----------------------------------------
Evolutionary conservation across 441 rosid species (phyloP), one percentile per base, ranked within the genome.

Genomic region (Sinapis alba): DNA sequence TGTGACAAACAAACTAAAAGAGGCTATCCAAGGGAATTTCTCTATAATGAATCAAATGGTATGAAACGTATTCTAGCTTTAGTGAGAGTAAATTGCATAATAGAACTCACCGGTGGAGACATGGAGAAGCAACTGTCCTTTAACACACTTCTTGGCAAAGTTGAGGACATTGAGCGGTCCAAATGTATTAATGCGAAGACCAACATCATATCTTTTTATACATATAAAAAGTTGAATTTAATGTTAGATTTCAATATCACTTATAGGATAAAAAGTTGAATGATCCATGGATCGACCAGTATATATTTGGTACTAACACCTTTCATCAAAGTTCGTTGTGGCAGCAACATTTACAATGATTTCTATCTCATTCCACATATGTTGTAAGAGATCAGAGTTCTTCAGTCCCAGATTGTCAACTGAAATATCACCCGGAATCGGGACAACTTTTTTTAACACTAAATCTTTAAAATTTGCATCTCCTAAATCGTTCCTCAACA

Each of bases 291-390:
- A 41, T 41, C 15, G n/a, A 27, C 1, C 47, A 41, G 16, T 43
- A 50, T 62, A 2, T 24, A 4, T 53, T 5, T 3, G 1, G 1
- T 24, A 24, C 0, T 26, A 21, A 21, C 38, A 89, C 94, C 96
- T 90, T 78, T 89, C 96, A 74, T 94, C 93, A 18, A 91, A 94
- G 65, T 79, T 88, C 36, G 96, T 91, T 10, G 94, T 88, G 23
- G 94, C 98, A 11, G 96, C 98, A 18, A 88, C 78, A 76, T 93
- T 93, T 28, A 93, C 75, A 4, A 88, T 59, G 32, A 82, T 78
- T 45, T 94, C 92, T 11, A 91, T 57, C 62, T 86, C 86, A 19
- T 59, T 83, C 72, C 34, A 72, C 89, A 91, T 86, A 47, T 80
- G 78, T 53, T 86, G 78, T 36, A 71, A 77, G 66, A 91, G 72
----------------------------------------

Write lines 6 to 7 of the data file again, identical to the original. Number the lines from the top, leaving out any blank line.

- T 24, A 24, C 0, T 26, A 21, A 21, C 38, A 89, C 94, C 96
- T 90, T 78, T 89, C 96, A 74, T 94, C 93, A 18, A 91, A 94